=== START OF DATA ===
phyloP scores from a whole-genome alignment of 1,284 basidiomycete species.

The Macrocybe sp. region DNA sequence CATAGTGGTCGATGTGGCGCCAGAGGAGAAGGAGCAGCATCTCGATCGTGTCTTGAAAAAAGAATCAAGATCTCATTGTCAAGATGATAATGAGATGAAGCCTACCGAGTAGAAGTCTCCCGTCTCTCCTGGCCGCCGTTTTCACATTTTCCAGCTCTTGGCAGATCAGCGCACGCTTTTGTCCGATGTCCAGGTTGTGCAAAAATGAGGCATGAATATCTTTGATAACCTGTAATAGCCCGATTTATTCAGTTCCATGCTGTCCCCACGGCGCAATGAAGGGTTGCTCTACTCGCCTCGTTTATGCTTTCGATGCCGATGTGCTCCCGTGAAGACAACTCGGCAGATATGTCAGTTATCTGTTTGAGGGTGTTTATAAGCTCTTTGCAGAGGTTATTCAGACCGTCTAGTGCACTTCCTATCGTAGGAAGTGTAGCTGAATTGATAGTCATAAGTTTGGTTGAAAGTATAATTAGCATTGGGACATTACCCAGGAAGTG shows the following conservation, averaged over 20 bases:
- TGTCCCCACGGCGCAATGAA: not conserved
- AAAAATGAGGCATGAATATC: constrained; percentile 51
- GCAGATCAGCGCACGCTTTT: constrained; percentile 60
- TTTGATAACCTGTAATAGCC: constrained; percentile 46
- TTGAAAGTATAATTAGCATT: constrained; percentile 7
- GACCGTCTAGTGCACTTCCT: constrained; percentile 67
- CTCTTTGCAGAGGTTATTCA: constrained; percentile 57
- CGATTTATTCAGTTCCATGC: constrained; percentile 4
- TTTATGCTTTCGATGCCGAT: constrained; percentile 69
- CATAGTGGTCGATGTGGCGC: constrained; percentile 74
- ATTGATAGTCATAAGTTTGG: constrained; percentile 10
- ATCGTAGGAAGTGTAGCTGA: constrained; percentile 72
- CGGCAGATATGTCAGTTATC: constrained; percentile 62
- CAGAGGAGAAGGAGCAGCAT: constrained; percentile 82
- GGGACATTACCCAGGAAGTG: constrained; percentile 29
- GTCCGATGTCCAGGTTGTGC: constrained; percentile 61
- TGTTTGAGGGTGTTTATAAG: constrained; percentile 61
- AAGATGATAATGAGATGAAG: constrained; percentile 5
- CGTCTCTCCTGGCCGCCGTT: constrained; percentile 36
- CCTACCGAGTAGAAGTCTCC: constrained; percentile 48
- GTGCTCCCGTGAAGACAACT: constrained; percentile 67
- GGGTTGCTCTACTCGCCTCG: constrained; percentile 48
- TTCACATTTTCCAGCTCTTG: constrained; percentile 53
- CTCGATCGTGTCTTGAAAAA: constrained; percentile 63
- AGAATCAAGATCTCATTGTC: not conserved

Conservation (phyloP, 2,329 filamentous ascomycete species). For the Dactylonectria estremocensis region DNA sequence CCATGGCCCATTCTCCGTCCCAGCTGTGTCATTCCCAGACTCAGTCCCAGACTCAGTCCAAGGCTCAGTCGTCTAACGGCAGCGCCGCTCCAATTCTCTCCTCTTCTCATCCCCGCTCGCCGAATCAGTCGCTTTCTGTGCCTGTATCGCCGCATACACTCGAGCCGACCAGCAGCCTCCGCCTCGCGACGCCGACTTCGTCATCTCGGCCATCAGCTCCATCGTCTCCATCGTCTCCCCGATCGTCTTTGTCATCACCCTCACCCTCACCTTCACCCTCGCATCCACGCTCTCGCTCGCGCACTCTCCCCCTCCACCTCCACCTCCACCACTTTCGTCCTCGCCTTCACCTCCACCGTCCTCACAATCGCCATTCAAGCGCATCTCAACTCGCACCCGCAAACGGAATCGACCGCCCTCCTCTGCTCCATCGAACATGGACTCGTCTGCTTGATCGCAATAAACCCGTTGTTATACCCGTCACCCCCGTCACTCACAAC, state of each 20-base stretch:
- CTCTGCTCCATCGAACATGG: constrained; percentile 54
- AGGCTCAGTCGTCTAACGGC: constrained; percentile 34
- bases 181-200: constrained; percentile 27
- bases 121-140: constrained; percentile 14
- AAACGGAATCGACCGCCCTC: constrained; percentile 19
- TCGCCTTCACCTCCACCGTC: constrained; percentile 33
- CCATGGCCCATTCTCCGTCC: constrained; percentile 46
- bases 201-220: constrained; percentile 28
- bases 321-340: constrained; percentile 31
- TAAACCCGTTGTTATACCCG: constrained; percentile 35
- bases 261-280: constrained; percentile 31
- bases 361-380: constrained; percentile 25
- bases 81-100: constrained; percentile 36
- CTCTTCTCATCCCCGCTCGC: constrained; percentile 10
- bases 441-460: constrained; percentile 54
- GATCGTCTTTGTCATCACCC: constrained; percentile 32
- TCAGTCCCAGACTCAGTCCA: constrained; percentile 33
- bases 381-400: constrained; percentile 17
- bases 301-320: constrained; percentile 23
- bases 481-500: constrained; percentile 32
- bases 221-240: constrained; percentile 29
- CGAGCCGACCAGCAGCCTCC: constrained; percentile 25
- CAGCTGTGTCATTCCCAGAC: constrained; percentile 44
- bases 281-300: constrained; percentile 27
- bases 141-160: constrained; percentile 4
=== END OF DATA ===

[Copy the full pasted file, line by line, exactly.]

phyloP scores from a whole-genome alignment of 1,284 basidiomycete species.

The Macrocybe sp. region DNA sequence CATAGTGGTCGATGTGGCGCCAGAGGAGAAGGAGCAGCATCTCGATCGTGTCTTGAAAAAAGAATCAAGATCTCATTGTCAAGATGATAATGAGATGAAGCCTACCGAGTAGAAGTCTCCCGTCTCTCCTGGCCGCCGTTTTCACATTTTCCAGCTCTTGGCAGATCAGCGCACGCTTTTGTCCGATGTCCAGGTTGTGCAAAAATGAGGCATGAATATCTTTGATAACCTGTAATAGCCCGATTTATTCAGTTCCATGCTGTCCCCACGGCGCAATGAAGGGTTGCTCTACTCGCCTCGTTTATGCTTTCGATGCCGATGTGCTCCCGTGAAGACAACTCGGCAGATATGTCAGTTATCTGTTTGAGGGTGTTTATAAGCTCTTTGCAGAGGTTATTCAGACCGTCTAGTGCACTTCCTATCGTAGGAAGTGTAGCTGAATTGATAGTCATAAGTTTGGTTGAAAGTATAATTAGCATTGGGACATTACCCAGGAAGTG shows the following conservation, averaged over 20 bases:
- TGTCCCCACGGCGCAATGAA: not conserved
- AAAAATGAGGCATGAATATC: constrained; percentile 51
- GCAGATCAGCGCACGCTTTT: constrained; percentile 60
- TTTGATAACCTGTAATAGCC: constrained; percentile 46
- TTGAAAGTATAATTAGCATT: constrained; percentile 7
- GACCGTCTAGTGCACTTCCT: constrained; percentile 67
- CTCTTTGCAGAGGTTATTCA: constrained; percentile 57
- CGATTTATTCAGTTCCATGC: constrained; percentile 4
- TTTATGCTTTCGATGCCGAT: constrained; percentile 69
- CATAGTGGTCGATGTGGCGC: constrained; percentile 74
- ATTGATAGTCATAAGTTTGG: constrained; percentile 10
- ATCGTAGGAAGTGTAGCTGA: constrained; percentile 72
- CGGCAGATATGTCAGTTATC: constrained; percentile 62
- CAGAGGAGAAGGAGCAGCAT: constrained; percentile 82
- GGGACATTACCCAGGAAGTG: constrained; percentile 29
- GTCCGATGTCCAGGTTGTGC: constrained; percentile 61
- TGTTTGAGGGTGTTTATAAG: constrained; percentile 61
- AAGATGATAATGAGATGAAG: constrained; percentile 5
- CGTCTCTCCTGGCCGCCGTT: constrained; percentile 36
- CCTACCGAGTAGAAGTCTCC: constrained; percentile 48
- GTGCTCCCGTGAAGACAACT: constrained; percentile 67
- GGGTTGCTCTACTCGCCTCG: constrained; percentile 48
- TTCACATTTTCCAGCTCTTG: constrained; percentile 53
- CTCGATCGTGTCTTGAAAAA: constrained; percentile 63
- AGAATCAAGATCTCATTGTC: not conserved

Conservation (phyloP, 2,329 filamentous ascomycete species). For the Dactylonectria estremocensis region DNA sequence CCATGGCCCATTCTCCGTCCCAGCTGTGTCATTCCCAGACTCAGTCCCAGACTCAGTCCAAGGCTCAGTCGTCTAACGGCAGCGCCGCTCCAATTCTCTCCTCTTCTCATCCCCGCTCGCCGAATCAGTCGCTTTCTGTGCCTGTATCGCCGCATACACTCGAGCCGACCAGCAGCCTCCGCCTCGCGACGCCGACTTCGTCATCTCGGCCATCAGCTCCATCGTCTCCATCGTCTCCCCGATCGTCTTTGTCATCACCCTCACCCTCACCTTCACCCTCGCATCCACGCTCTCGCTCGCGCACTCTCCCCCTCCACCTCCACCTCCACCACTTTCGTCCTCGCCTTCACCTCCACCGTCCTCACAATCGCCATTCAAGCGCATCTCAACTCGCACCCGCAAACGGAATCGACCGCCCTCCTCTGCTCCATCGAACATGGACTCGTCTGCTTGATCGCAATAAACCCGTTGTTATACCCGTCACCCCCGTCACTCACAAC, state of each 20-base stretch:
- CTCTGCTCCATCGAACATGG: constrained; percentile 54
- AGGCTCAGTCGTCTAACGGC: constrained; percentile 34
- bases 181-200: constrained; percentile 27
- bases 121-140: constrained; percentile 14
- AAACGGAATCGACCGCCCTC: constrained; percentile 19
- TCGCCTTCACCTCCACCGTC: constrained; percentile 33
- CCATGGCCCATTCTCCGTCC: constrained; percentile 46
- bases 201-220: constrained; percentile 28
- bases 321-340: constrained; percentile 31
- TAAACCCGTTGTTATACCCG: constrained; percentile 35
- bases 261-280: constrained; percentile 31
- bases 361-380: constrained; percentile 25
- bases 81-100: constrained; percentile 36
- CTCTTCTCATCCCCGCTCGC: constrained; percentile 10
- bases 441-460: constrained; percentile 54
- GATCGTCTTTGTCATCACCC: constrained; percentile 32
- TCAGTCCCAGACTCAGTCCA: constrained; percentile 33
- bases 381-400: constrained; percentile 17
- bases 301-320: constrained; percentile 23
- bases 481-500: constrained; percentile 32
- bases 221-240: constrained; percentile 29
- CGAGCCGACCAGCAGCCTCC: constrained; percentile 25
- CAGCTGTGTCATTCCCAGAC: constrained; percentile 44
- bases 281-300: constrained; percentile 27
- bases 141-160: constrained; percentile 4